AMD eyes 45-nanometer transistors

Advanced Micro Devices (AMD) researchers have revealed details of how the company plans to build processors using the next-generation 45-nanometre process technology that AMD hopes to have in production by as early as 2007.

Speaking at a Institute of Electrical and Electronics Engineers (IEEE) meeting in Washington, D.C., the researchers discussed how AMD would use a combination of new manufacturing techniques to reduce the size of the components in its chips.

"What we talked about at the conference today was the learning curve we had to go through," the vice-president of technology development with AMD, Craig Sander, said. "This design makes it possible for 45-nanometre processors to actually work."

A nanometre is one-billionth of a metre. Chips built with a 45-nanometre process will have individual circuit lines that are as small as 45 billionths of a meter and components that are as small as 20 nanometres, according to AMD.

But AMD's 45-nanometre chips were at least four years away, Sander said.

Chipmakers are just now beginning to come out with products built using a 90-nanometre process.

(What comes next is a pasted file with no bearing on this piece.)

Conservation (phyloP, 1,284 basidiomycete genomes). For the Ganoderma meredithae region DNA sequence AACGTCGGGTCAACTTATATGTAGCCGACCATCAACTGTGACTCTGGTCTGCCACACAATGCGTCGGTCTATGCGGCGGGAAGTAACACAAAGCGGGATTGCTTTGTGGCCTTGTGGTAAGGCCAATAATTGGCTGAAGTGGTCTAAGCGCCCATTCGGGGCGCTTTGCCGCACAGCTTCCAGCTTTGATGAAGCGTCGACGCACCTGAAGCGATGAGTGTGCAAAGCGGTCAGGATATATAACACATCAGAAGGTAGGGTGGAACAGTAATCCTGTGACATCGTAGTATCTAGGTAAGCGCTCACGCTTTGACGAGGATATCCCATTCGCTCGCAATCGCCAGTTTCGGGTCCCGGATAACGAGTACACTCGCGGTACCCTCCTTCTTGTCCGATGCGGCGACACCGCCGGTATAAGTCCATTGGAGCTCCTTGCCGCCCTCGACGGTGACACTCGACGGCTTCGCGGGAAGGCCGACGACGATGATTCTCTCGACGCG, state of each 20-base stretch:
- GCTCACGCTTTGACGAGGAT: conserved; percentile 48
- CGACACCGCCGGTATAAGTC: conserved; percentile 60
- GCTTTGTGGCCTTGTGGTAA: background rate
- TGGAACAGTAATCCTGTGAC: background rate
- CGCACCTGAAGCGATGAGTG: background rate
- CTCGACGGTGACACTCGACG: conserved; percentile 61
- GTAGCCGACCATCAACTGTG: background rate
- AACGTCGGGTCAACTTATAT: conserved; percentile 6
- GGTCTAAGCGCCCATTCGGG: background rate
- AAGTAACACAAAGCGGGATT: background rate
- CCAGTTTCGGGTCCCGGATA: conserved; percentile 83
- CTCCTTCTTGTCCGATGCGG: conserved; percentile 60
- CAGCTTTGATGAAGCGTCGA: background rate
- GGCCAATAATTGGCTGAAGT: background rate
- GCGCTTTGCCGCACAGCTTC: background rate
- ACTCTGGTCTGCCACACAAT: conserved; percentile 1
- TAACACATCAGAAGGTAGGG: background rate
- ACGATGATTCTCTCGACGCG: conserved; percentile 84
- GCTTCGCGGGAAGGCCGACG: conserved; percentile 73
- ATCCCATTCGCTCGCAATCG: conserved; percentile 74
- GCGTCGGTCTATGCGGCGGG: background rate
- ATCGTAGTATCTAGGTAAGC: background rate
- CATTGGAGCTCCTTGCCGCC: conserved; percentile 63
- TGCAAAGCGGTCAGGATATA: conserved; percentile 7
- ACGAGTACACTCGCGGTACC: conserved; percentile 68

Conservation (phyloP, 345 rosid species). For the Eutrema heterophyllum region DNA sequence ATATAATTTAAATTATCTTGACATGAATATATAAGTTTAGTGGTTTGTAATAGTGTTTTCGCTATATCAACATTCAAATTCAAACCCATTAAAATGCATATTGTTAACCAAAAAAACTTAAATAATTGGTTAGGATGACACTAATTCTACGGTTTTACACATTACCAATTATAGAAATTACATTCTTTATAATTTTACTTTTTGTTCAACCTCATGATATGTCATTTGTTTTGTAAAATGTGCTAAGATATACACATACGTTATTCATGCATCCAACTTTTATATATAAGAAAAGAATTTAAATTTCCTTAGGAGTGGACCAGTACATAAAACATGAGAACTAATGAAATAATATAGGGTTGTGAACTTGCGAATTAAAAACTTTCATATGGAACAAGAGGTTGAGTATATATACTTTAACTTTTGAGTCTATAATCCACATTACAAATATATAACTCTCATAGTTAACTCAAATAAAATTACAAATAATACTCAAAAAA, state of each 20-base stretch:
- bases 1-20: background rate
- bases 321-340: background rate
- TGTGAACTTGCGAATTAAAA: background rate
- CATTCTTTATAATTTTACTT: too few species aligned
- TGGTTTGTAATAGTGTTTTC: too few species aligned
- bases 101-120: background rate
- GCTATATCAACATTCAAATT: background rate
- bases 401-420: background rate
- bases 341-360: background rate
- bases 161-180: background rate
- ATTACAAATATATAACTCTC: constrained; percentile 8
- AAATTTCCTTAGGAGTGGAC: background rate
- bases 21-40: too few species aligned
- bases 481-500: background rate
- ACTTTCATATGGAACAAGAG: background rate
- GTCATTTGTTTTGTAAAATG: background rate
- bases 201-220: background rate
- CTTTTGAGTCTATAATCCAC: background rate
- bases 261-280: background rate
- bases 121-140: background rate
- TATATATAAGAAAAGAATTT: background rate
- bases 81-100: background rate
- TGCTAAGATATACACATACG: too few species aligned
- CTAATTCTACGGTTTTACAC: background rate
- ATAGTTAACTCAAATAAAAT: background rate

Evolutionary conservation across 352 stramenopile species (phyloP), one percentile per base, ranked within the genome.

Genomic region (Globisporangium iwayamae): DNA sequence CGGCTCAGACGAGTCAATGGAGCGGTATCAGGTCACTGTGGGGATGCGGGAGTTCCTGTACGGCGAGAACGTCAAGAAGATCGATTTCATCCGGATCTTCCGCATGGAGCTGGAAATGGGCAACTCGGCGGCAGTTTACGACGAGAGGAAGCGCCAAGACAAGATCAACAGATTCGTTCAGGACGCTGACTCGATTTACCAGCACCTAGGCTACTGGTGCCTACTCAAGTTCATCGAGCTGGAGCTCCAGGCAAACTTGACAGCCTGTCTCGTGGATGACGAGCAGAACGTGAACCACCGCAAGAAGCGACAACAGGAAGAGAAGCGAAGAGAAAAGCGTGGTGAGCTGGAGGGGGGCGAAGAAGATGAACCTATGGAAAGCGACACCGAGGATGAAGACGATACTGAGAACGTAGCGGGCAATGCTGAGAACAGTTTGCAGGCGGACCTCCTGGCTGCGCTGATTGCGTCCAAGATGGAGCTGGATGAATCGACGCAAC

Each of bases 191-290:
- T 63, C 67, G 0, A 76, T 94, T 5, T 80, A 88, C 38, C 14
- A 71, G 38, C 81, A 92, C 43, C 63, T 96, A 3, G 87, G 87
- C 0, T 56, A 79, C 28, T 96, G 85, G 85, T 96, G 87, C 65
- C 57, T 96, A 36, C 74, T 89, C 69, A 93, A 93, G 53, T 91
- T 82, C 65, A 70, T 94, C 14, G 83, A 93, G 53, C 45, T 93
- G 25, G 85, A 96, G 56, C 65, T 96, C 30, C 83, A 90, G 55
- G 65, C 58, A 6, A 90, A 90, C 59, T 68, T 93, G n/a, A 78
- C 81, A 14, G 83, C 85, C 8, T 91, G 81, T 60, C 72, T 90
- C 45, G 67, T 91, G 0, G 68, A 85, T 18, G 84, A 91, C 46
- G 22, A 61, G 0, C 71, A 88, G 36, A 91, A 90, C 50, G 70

To get to 45 nanometres, AMD's researchers plan to use a technique called fully depleted silicon-on-insulator that reduces the electrical charge built up in different parts of a transistor.

Researchers also plan to build transistor gates on the chip out of metal called nickel-silicide, as opposed to the polysilicon that is typically used today, and will increase the ability for electricity to flow between atoms on a chip using a process called local straining.

Both Intel and AMD are looking to solve one of the key problems with 45-nanometre technology: power leakage. Last month, Intel disclosed that its 45-nanometre process would use an unnamed "high-k" material designed to help prevent electric current from leaking to other parts of the chip.

AMD's approach aims to solve the power leakage problem using "more conventional materials," an analyst with the Insight64 consulting firm, Nathan Brookwood, said.

What was remarkable about AMD’s presentation, however, was not the technology, but the fact that it was being revealed, Brookwood said.

"Unlike in years past when they more or less kept this stuff to themselves, they're now going out and talking it up a little," he said.

With its 64-bit Opteron and Athlon 64 processors, AMD was now seeking customers who simply cared more about its future technology, Brookwood said.

"When they were a seller of chips that went into value PCs, their semiconductor prowess was less relevant," he said.

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